The workplaces can be extremely competitive and stress-provoking environments. Long working hours, strict deadlines, difficult conversations with bosses and managers can be hard sometimes. Also, the amount of information you are bombarded with can increase your anxiety levels and can make you feel overwhelmed and disconnected from the present time. The tricky part of this bad habit is that it can easily turn into a vicious cycle. The moment you start feeling anxious, you disconnect from the present time and start focusing on future tasks or past mistakes at the workplace. In the end, it causes more anxiety, provokes stress and might cause burnout. In the long run, it can affect both your mental and physiological health. So, it is important to deal with your stress level adaptively and decrease anxiety. What can you do about this?
This is where mindfulness comes in.
Benefits of Mindfulness at work
Mindfulness is being in the present at the current moment, paying attention to what is happening now and accepting it without any judgement.
You can practice mindfulness anytime and anywhere, such as your workplace. Even though you don’t feel like meditating, there are numerous ways of practising mindfulness during your workday.
Ways to Be Mindful at Work:
1. Set an intention
At the beginning of every day, you should have an intention. Having an intention can be different from having a schedule or a plan. This intention can be related to a specific task in work or something from your personal life such as “I will try to see the hidden positive message of every conflict that I might face today.”. This mindfulness technique gives you a chance to check with yourself during the day and be present at the moment. You can check your thoughts and the ways you interpret the events.
2. One Task at a Time
Research actually shows that no one is a multitasker. In reality, when you try to do three tasks at a time, your brain switches back and forth between tasks and you can easily feel overwhelmed. Because of this, doing one thing at a time is more effective. As part of your mindfulness practice, start your workday with making lists, and do them step by step. Take breaks between them: rest can increase efficiency. After the workday, check your list and you will be able to feel more productive.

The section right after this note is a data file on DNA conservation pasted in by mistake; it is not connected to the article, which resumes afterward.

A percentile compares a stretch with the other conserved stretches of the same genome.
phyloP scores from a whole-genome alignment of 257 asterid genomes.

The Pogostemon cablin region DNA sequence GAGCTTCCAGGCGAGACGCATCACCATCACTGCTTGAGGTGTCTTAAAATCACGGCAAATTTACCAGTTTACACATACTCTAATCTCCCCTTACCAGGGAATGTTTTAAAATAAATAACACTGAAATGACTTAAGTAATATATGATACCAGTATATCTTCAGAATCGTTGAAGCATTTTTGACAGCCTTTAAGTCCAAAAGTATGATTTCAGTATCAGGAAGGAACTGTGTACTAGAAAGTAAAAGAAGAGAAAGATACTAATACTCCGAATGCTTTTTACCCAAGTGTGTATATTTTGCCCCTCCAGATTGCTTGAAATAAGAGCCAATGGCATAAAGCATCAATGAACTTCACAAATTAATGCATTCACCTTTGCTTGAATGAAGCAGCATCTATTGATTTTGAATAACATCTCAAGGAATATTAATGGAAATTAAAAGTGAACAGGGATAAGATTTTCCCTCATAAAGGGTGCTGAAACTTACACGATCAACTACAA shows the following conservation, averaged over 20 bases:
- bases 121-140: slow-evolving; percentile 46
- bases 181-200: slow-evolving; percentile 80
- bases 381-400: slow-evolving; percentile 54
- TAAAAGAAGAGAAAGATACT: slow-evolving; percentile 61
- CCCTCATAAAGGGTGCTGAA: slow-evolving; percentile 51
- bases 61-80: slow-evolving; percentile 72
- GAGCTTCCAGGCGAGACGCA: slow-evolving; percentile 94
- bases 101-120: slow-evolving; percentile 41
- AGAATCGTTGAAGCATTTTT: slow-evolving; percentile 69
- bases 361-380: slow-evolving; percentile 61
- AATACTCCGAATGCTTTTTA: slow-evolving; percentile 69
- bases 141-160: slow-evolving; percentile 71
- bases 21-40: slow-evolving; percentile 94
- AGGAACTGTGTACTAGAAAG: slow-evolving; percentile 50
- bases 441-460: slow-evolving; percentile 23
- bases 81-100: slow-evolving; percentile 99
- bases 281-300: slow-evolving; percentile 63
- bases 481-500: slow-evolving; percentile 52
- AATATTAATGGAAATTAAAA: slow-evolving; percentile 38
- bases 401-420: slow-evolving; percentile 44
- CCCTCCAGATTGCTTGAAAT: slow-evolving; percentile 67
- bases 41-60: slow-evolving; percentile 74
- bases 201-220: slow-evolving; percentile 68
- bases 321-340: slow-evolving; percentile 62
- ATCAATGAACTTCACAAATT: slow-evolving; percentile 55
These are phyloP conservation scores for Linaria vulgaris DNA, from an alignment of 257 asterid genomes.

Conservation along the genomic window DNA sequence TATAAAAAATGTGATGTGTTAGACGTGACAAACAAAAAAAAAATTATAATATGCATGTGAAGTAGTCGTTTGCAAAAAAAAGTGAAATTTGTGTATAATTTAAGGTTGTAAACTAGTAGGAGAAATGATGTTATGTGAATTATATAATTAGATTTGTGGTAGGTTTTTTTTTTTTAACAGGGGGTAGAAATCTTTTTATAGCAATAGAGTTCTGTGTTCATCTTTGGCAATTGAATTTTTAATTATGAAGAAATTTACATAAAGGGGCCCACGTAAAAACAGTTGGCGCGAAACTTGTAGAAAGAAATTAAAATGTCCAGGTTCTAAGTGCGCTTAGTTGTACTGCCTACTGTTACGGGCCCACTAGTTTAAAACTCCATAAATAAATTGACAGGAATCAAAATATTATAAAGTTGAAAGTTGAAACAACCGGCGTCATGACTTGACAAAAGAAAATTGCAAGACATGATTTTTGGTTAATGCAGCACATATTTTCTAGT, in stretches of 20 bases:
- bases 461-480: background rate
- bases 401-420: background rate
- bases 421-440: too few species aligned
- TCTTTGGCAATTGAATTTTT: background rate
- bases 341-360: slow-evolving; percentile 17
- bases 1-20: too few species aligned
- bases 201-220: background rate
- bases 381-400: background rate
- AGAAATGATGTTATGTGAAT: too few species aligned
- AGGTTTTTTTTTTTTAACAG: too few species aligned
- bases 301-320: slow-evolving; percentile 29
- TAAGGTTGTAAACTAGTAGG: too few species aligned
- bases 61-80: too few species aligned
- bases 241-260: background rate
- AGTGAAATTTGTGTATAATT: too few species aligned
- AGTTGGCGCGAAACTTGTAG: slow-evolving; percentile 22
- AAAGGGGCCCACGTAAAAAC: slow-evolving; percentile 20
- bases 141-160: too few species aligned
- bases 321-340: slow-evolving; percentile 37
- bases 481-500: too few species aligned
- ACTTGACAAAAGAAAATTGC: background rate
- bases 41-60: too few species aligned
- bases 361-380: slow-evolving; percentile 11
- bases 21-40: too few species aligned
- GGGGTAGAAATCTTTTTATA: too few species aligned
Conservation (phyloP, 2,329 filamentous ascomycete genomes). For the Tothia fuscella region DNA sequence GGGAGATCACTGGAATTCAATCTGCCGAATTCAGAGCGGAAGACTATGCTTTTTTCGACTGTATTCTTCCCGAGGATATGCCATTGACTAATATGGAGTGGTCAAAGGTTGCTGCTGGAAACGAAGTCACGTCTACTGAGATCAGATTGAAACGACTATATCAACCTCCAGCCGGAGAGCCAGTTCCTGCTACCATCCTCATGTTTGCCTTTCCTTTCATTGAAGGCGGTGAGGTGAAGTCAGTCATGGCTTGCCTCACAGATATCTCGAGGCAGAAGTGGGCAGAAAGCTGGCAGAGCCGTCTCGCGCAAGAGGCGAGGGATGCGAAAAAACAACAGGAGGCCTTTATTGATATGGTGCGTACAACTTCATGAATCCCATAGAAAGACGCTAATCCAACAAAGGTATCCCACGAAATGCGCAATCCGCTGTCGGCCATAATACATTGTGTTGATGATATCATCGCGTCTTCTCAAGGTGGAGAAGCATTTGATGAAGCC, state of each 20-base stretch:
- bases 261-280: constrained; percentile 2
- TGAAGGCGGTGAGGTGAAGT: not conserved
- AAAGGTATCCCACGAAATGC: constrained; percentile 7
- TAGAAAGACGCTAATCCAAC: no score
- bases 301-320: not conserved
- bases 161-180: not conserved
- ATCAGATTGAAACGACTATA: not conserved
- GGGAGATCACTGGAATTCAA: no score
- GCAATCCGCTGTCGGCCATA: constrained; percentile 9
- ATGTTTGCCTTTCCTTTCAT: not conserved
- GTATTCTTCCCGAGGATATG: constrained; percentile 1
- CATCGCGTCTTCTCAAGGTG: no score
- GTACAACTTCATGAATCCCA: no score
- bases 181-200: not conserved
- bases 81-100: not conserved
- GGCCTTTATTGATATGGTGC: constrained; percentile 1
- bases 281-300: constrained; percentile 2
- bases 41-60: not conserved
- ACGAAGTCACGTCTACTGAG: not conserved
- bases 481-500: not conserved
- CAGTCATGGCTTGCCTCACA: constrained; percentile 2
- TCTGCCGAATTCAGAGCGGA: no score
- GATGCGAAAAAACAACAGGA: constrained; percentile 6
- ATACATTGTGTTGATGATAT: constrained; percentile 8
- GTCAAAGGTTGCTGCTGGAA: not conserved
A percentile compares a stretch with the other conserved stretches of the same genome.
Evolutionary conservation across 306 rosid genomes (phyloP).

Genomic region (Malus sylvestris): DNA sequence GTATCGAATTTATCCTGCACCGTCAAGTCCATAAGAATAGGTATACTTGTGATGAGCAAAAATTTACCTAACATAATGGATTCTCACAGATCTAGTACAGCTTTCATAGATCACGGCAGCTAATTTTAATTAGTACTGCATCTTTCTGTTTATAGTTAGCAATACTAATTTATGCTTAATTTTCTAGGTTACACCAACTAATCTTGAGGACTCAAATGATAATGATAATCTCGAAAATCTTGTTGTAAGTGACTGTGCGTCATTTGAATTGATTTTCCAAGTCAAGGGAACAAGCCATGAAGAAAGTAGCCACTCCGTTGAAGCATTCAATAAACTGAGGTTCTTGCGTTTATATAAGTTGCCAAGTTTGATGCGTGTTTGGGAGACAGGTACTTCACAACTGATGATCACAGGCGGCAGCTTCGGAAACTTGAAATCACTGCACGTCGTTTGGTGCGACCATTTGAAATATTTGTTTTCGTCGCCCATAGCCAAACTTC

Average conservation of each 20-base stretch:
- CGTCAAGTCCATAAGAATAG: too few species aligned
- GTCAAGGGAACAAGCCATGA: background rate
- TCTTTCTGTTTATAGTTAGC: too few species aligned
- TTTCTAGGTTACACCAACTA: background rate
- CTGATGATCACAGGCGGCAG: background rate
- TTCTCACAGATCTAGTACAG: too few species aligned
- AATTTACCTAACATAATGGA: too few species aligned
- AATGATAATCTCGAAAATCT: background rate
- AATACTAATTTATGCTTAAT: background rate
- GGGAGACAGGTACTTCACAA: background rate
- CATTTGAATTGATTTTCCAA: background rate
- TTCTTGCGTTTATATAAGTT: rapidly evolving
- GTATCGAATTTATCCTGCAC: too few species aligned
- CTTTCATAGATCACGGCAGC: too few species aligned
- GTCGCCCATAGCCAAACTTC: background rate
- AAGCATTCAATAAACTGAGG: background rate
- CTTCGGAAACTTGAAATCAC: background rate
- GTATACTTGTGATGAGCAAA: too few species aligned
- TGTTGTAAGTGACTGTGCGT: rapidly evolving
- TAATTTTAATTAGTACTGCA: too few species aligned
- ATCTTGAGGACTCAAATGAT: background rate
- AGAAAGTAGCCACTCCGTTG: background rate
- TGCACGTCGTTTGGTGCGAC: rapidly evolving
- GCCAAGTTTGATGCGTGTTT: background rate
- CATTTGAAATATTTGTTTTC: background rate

3. Try to stop and be mindful
Exercising mindfulness doesn’t need to be difficult or complicated. You can switch off your phone, close your email tab and just sit in your chair for 10 minutes without doing anything. Just be present and observe. You might feel some tension in your body. Just be aware of it and maybe do a little stretching break. After these little breaks, you can see how your effectiveness at work changes.
4. Be With Your Feelings
People can sometimes mistake mindfulness with toxic positivity. You might think that being mindful is being in peace with everything or being always happy. However, mindfulness symbolises the opposite side of this perspective. Being mindful is observing and accepting every emotion. For example, you should accept that “I am angry with my colleague right now because of the way he acts.” It’s only after we embrace and accept our feelings, that we can more easily let go of them.
5. Have a growth mindset
It’s common among high-achieving, ambitious, successful people and it’s what mindfulness teaches us daily: the growth mindset. Having a growth mindset means you believe that you can change and improve your talents and intelligence by working on them. In other words, if you give the needed effort, you can get better. Most of the time, success at work is related to having a growth mindset. It is also one of the most important aspects of being mindful. Because accepting your current talent and intelligence level without judgement and working on them for improvement is a significant part of being mindful at work. For practising a growth mindset, start with small responsibilities. You can face your weaknesses, work on new tasks and build different goals every day.
For having a productive “stress-free” workday, you can start practising these little tricks and grow your potential while being mindful at work!
Written by Zeliha Stefanie Roesler, Intern Psychologist at AntiLoneliness
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